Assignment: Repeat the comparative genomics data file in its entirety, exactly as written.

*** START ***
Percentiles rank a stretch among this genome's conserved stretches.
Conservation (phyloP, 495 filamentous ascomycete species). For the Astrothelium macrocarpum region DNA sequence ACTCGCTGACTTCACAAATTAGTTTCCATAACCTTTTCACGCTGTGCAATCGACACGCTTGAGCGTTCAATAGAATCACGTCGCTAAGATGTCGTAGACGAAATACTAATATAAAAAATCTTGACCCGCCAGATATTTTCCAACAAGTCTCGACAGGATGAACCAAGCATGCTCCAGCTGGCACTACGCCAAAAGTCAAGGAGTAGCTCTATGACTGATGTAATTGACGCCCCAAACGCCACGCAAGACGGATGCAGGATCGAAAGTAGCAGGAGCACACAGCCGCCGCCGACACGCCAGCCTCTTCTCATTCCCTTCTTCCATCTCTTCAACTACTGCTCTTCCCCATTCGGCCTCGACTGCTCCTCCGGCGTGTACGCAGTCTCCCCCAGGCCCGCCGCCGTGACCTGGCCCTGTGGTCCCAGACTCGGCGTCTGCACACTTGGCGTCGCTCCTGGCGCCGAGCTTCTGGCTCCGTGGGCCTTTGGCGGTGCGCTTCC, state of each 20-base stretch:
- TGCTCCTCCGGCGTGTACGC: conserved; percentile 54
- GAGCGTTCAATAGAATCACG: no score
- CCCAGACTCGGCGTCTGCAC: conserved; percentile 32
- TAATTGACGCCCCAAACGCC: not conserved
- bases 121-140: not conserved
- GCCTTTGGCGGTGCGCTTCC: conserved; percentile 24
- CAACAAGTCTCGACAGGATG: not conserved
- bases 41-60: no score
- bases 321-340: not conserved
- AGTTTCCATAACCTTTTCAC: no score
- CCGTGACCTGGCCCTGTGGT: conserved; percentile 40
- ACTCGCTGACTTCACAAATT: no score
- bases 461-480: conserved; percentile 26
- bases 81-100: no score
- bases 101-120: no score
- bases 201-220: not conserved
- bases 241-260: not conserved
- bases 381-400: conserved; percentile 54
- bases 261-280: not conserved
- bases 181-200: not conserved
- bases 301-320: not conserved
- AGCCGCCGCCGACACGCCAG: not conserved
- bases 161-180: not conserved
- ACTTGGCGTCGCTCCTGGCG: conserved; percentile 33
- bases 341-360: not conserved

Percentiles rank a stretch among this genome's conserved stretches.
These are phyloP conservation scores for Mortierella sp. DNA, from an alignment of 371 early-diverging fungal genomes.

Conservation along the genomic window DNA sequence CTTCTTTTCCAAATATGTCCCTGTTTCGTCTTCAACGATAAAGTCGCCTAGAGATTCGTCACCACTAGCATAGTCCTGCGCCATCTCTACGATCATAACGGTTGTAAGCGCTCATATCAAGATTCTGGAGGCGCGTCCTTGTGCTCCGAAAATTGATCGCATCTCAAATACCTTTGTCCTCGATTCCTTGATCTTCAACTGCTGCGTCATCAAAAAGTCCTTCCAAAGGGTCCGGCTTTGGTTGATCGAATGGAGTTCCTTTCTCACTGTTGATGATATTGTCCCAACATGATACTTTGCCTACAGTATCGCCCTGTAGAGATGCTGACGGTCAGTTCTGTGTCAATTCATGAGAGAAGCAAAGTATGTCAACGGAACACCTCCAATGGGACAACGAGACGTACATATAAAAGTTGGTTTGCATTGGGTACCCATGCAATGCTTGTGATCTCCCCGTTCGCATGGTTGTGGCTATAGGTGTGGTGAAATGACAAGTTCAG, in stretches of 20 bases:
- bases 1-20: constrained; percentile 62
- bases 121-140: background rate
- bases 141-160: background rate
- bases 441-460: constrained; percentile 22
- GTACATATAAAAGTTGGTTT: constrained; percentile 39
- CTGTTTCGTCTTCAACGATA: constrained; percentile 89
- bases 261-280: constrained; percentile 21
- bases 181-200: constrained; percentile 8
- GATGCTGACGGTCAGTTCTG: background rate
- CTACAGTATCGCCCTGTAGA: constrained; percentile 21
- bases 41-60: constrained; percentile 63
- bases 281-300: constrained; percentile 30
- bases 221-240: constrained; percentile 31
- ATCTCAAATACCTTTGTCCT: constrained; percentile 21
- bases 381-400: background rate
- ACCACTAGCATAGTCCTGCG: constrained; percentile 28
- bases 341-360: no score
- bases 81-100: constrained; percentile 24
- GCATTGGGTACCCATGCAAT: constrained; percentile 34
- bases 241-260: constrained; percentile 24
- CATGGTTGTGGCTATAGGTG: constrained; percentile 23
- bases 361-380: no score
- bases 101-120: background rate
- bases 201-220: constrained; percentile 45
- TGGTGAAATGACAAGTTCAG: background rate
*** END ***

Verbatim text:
Percentiles rank a stretch among this genome's conserved stretches.
Conservation (phyloP, 495 filamentous ascomycete species). For the Astrothelium macrocarpum region DNA sequence ACTCGCTGACTTCACAAATTAGTTTCCATAACCTTTTCACGCTGTGCAATCGACACGCTTGAGCGTTCAATAGAATCACGTCGCTAAGATGTCGTAGACGAAATACTAATATAAAAAATCTTGACCCGCCAGATATTTTCCAACAAGTCTCGACAGGATGAACCAAGCATGCTCCAGCTGGCACTACGCCAAAAGTCAAGGAGTAGCTCTATGACTGATGTAATTGACGCCCCAAACGCCACGCAAGACGGATGCAGGATCGAAAGTAGCAGGAGCACACAGCCGCCGCCGACACGCCAGCCTCTTCTCATTCCCTTCTTCCATCTCTTCAACTACTGCTCTTCCCCATTCGGCCTCGACTGCTCCTCCGGCGTGTACGCAGTCTCCCCCAGGCCCGCCGCCGTGACCTGGCCCTGTGGTCCCAGACTCGGCGTCTGCACACTTGGCGTCGCTCCTGGCGCCGAGCTTCTGGCTCCGTGGGCCTTTGGCGGTGCGCTTCC, state of each 20-base stretch:
- TGCTCCTCCGGCGTGTACGC: conserved; percentile 54
- GAGCGTTCAATAGAATCACG: no score
- CCCAGACTCGGCGTCTGCAC: conserved; percentile 32
- TAATTGACGCCCCAAACGCC: not conserved
- bases 121-140: not conserved
- GCCTTTGGCGGTGCGCTTCC: conserved; percentile 24
- CAACAAGTCTCGACAGGATG: not conserved
- bases 41-60: no score
- bases 321-340: not conserved
- AGTTTCCATAACCTTTTCAC: no score
- CCGTGACCTGGCCCTGTGGT: conserved; percentile 40
- ACTCGCTGACTTCACAAATT: no score
- bases 461-480: conserved; percentile 26
- bases 81-100: no score
- bases 101-120: no score
- bases 201-220: not conserved
- bases 241-260: not conserved
- bases 381-400: conserved; percentile 54
- bases 261-280: not conserved
- bases 181-200: not conserved
- bases 301-320: not conserved
- AGCCGCCGCCGACACGCCAG: not conserved
- bases 161-180: not conserved
- ACTTGGCGTCGCTCCTGGCG: conserved; percentile 33
- bases 341-360: not conserved

Percentiles rank a stretch among this genome's conserved stretches.
These are phyloP conservation scores for Mortierella sp. DNA, from an alignment of 371 early-diverging fungal genomes.

Conservation along the genomic window DNA sequence CTTCTTTTCCAAATATGTCCCTGTTTCGTCTTCAACGATAAAGTCGCCTAGAGATTCGTCACCACTAGCATAGTCCTGCGCCATCTCTACGATCATAACGGTTGTAAGCGCTCATATCAAGATTCTGGAGGCGCGTCCTTGTGCTCCGAAAATTGATCGCATCTCAAATACCTTTGTCCTCGATTCCTTGATCTTCAACTGCTGCGTCATCAAAAAGTCCTTCCAAAGGGTCCGGCTTTGGTTGATCGAATGGAGTTCCTTTCTCACTGTTGATGATATTGTCCCAACATGATACTTTGCCTACAGTATCGCCCTGTAGAGATGCTGACGGTCAGTTCTGTGTCAATTCATGAGAGAAGCAAAGTATGTCAACGGAACACCTCCAATGGGACAACGAGACGTACATATAAAAGTTGGTTTGCATTGGGTACCCATGCAATGCTTGTGATCTCCCCGTTCGCATGGTTGTGGCTATAGGTGTGGTGAAATGACAAGTTCAG, in stretches of 20 bases:
- bases 1-20: constrained; percentile 62
- bases 121-140: background rate
- bases 141-160: background rate
- bases 441-460: constrained; percentile 22
- GTACATATAAAAGTTGGTTT: constrained; percentile 39
- CTGTTTCGTCTTCAACGATA: constrained; percentile 89
- bases 261-280: constrained; percentile 21
- bases 181-200: constrained; percentile 8
- GATGCTGACGGTCAGTTCTG: background rate
- CTACAGTATCGCCCTGTAGA: constrained; percentile 21
- bases 41-60: constrained; percentile 63
- bases 281-300: constrained; percentile 30
- bases 221-240: constrained; percentile 31
- ATCTCAAATACCTTTGTCCT: constrained; percentile 21
- bases 381-400: background rate
- ACCACTAGCATAGTCCTGCG: constrained; percentile 28
- bases 341-360: no score
- bases 81-100: constrained; percentile 24
- GCATTGGGTACCCATGCAAT: constrained; percentile 34
- bases 241-260: constrained; percentile 24
- CATGGTTGTGGCTATAGGTG: constrained; percentile 23
- bases 361-380: no score
- bases 101-120: background rate
- bases 201-220: constrained; percentile 45
- TGGTGAAATGACAAGTTCAG: background rate